The Virile Powers of Superb Manhood: How Developed, how Lost, how Regained

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Physical Culture Publishing Company, 1900 - Hygiene, Sexual - 237 pages
 

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Page 27 - The sin of self-pollution is one of the most destructive evils ever practised by fallen man. In many respects it is several degrees worse than common whoredom, and has in its train more awful consequences. It excites the powers of nature to undue action, and produces violent secretions, which necessarily and speedily exhaust the vital principle and energy- hence the muscles...
Page 28 - ... miserable existence, till, superannuated even before he had time to arrive at man's estate, with a mind often debilitated even to a state of idiotism, his worthless body tumbles into the grave, and his guilty soul (guilty of self-murder) is hurried into the awful presence of its Judge ! Reader, this is no caricature, nor are the colourings overcharged in this shocking picture.
Page 66 - Lechery, sir, it provokes, and unprovokes; it provokes the desire, but it takes away the performance : therefore , much drink may be said to be an equivocator with lechery: it makes him, and it mars him; it sets him on , and it takes him oil; it persuades him, and disheartens him; makes him stand to, and not stand to; in conclusion, equivocates him in a sleep, and, giving him the lie, leaves him. Macd. I believe drink gave thee the lie last night. Port. That it did, sir, i...
Page 27 - ... the muscles become flaccid and feeble, the tone and natural action of the nerves relaxed and impeded, the understanding confused, the memory oblivious, the judgment perverted,• the will indeterminate and wholly without energy to resist; the eyes appear languishing and without expression, and the countenance vacant ; appetite ceases, for the stomach is incapable of performing its proper office ; nutrition fails ; tremors, fears, and terrors are generated; and thus the wretched...
Page 29 - Nature designs that this drain upon the system should be reserved to mature age, and even then that it be made but sparingly. Sturdy manhood, in all its vigor, loses its energy and bends under the too frequent expenditure of this important secretion ; and no age or condition will protect a man from the danger of unlimited indulgence, legally and naturally exercised.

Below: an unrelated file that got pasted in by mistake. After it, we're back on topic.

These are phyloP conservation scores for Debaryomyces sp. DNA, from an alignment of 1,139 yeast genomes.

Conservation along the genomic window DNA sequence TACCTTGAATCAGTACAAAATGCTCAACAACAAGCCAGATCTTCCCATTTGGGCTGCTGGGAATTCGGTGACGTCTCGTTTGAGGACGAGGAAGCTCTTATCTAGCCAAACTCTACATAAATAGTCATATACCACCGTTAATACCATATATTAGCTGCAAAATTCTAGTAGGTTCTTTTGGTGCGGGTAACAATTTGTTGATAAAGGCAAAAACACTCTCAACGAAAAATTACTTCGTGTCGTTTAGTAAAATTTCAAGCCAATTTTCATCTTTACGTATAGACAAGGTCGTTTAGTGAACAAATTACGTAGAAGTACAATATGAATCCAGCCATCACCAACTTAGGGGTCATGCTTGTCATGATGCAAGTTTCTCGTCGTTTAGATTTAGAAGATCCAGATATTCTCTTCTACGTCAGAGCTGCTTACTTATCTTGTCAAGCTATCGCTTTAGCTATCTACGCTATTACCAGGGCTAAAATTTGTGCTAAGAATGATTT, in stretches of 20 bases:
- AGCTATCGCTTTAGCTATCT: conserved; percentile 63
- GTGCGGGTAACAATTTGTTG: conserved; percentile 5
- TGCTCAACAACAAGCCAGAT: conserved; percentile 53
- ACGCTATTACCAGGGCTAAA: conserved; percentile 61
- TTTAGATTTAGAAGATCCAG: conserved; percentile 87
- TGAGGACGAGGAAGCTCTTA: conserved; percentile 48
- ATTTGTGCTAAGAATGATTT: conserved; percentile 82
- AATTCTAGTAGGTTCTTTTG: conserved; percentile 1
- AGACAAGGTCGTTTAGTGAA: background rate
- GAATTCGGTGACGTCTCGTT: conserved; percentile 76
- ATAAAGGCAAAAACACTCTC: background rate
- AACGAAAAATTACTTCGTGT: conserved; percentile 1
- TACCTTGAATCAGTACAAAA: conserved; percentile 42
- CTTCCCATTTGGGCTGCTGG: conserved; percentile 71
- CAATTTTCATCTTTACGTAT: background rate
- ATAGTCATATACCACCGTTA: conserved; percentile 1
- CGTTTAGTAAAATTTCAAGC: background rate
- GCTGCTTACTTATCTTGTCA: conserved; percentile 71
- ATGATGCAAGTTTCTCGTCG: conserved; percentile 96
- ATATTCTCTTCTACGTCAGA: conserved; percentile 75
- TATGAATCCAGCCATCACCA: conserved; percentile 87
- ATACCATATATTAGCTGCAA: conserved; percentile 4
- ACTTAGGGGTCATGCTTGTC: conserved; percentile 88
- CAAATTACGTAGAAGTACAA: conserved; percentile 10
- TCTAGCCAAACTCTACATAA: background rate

Page 219 - In the various reports now published, more than 80,000 cases have been submitted to experiment, by means of which it has been perfectly established that syphilis is cured in a shorter time, and with less probability of inducing secondary syphilis, by the simple treatment.
Page 197 - This discharge may continue ror months, and in many cases for years. In most cases of gleet the discharge is the only symptom. In some instances, however, there may be a feeling of uneasiness in the organ or peritoneum, or an itching about the glands, which may either be constant or attendant only upon the passage of the urine. In some cases the discharge is constant, and sufficiently copious to stain the linen, but in the majority it is perceptible only in the morning on rising. It is a well-established...
Page 188 - ... and moistened with a small quantity of colorless and viscid fluid, which glues the lips of the meatus together. This moisture, after a time, loses its clear, watery appearance, and assumes a milky hue.
Page 205 - ... to the general system ; nor does one attack afford the slightest protection against a second. They differ in that the poison of gonorrhoea may arise spontaneously, while that of the chancroid, so far as we know, never thus originates ; that gonorrhoea chiefly affects the surface — true ulceration being rarely induced — and, in its complications, most frequently attacks parts connected with the original seat of the disease by a continuous...
Page 95 - ... by most effectually cramping, inflaming, and weakening the vital apparatus, and stopping the flow of life at its fountain-head. It slowly, but surely, takes the lives of tens of thousands before they marry, and so effectually weakens and diseases as ultimately to cause the death of millions more. No tongue .can tell, no finite mind conceive, the misery it has occasioned, nor the number of deaths, directly and indirectly, of young women, bearing mothers, and weakly infants it has occasioned ;...

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